Anderson’s hiring is a reunion, of sorts, for he and Head Coach Dave Tippett; both were forwards who played for the Hartford Whalers from 1985-89. Years after that, they coached against each other in the American Hockey League.
|John Anderson. Photo by AP. |
“I’m really excited,” Anderson said. “I’ve seen what Dave and Don (Maloney) have done the past two years with a constricted budget and some other (ownership) problems outside of it. They’ve managed to make the playoffs, and to me they must be doing something correct and I’m just dying to be a part of it.”
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Anderson, who was the head coach of the Atlanta Thrashers the past two seasons, is the second one-time NHL head coach to join Tippett’s staff this off-season. Jim Playfair, who was head coach of the Calgary Flames for the 2006-07 season, replaced Ulf Samuelsson as associate coach a month ago.
“What I’m here to do for Dave is to help out with the daily planning of each game, and if there’s problems, whether it’s defensive or offensive, Jim and I are there to give him possible solutions, and then it’s for Dave to decide what we do as a staff and as a team,” Anderson said.
In 11 seasons as head coach of the Chicago Wolves, Anderson's teams made the playoffs 10 times and won four championships. Anderson said the Wolves are an elite minor-league organization that runs its operation like an NHL team, and that made it easier for him to win.
“It was a great experience for me,” Anderson said. “I don’t think I’d have become the coach or the person I am today without being with the Wolves organization for 11 years.”
The Toronto Maple Leafs selected Anderson with the 11th overall pick in the 1977 NHL Entry Draft. He played 814 NHL games with Toronto, Quebec and Hartford, and the left wing finished his NHL career with 282 goals and 349 assists. On Tippett’s staff, Anderson will work primarily with the team’s forwards, including a few recent first-round draft picks – Kyle Turris and Mikkel Boedker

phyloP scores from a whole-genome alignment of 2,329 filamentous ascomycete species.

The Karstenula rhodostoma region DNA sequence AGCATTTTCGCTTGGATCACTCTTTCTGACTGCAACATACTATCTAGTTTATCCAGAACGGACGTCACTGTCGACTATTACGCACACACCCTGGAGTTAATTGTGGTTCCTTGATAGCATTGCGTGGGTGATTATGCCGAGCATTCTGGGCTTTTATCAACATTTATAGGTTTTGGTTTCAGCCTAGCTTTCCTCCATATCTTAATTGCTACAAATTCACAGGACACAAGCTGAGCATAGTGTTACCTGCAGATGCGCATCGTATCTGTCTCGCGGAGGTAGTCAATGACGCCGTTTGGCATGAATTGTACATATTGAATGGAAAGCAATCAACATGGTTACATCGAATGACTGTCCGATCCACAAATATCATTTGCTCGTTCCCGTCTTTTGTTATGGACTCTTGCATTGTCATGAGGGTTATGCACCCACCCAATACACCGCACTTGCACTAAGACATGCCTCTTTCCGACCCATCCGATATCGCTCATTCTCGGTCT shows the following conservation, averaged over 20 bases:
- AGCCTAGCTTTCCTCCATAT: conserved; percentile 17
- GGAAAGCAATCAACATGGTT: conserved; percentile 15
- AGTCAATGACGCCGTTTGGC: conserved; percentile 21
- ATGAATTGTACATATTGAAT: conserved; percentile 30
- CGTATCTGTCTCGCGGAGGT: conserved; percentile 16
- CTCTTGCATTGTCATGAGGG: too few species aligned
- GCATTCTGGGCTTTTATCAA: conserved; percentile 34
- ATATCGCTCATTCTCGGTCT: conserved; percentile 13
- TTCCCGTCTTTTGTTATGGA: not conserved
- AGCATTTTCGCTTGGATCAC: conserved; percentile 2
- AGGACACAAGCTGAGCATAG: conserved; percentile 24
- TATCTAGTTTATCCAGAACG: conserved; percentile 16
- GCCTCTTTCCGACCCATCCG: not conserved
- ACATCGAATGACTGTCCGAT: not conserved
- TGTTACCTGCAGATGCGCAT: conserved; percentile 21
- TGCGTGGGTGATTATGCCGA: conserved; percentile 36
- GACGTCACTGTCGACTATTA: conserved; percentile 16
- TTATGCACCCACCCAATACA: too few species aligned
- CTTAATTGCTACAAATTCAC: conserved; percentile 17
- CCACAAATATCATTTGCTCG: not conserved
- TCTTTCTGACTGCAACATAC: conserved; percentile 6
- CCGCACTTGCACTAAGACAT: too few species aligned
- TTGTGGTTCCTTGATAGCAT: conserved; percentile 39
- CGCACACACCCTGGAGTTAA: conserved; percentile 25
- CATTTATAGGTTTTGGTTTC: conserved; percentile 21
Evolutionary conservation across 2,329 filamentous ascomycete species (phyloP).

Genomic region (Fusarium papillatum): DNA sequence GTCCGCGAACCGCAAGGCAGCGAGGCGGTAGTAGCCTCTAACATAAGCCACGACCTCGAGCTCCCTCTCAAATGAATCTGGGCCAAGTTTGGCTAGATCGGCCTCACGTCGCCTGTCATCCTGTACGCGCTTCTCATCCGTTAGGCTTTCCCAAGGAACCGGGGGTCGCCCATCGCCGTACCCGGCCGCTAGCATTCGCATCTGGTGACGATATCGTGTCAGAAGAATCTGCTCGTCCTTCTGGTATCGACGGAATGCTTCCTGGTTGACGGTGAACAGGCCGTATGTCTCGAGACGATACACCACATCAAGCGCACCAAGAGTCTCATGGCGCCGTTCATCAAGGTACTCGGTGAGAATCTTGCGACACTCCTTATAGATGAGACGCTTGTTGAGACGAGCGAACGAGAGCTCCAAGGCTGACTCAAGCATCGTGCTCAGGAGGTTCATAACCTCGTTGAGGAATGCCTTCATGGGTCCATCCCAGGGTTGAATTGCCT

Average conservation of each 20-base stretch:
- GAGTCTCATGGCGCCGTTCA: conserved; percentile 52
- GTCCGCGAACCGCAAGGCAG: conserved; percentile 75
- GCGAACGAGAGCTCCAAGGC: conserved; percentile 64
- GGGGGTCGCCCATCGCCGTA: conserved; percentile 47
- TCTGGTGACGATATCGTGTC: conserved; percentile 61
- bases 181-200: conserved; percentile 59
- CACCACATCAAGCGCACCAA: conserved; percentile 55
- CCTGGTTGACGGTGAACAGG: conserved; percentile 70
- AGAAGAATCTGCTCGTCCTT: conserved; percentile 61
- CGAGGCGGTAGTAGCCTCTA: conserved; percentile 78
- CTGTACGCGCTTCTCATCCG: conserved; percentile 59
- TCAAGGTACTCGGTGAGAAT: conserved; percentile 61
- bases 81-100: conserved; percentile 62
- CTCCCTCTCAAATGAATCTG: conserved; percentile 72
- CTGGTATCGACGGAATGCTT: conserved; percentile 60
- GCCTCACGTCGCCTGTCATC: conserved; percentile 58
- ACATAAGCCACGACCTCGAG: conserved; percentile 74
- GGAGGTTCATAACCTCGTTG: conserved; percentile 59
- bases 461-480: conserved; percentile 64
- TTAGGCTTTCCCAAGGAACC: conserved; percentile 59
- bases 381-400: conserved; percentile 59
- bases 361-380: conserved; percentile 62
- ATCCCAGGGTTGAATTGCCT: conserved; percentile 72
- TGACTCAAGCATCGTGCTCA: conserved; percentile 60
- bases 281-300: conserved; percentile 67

– who are trying to fully establish themselves in the NHL.
|John Anderson. Photo by AP. |
“When I was a first-round pick it was very hard to get into the clique of the team (because) they treated rookies very harshly,” Anderson said. “(Now) veterans have figured out that these guys are here to help the team and you’ve got to make it as easy of a transition as possible. Certainly as a coach I do understand that … So, if there is anything I can do to help them or ease them into a spot or make it simpler for them, that’s what I’ll do just from my own experience.”
Anderson already is familiar with Boedker; Boedker and his son Spencer were teammates with the Kitchener Rangers not too long ago.
Long-time hockey fans in Arizona might remember Anderson from his two-year stint with the San Diego Gulls of the International Hockey League in the early 1990s. The Gulls often played the Phoenix RoadRunners at the Veterans Memorial Coliseum in Phoenix.
Anderson fondly remembers playing hockey in the desert and believes the Coyotes can thrive here.
“I think it’s a great market,” Anderson said. “… If we continue to put a good product on the ice the people will come and see it.”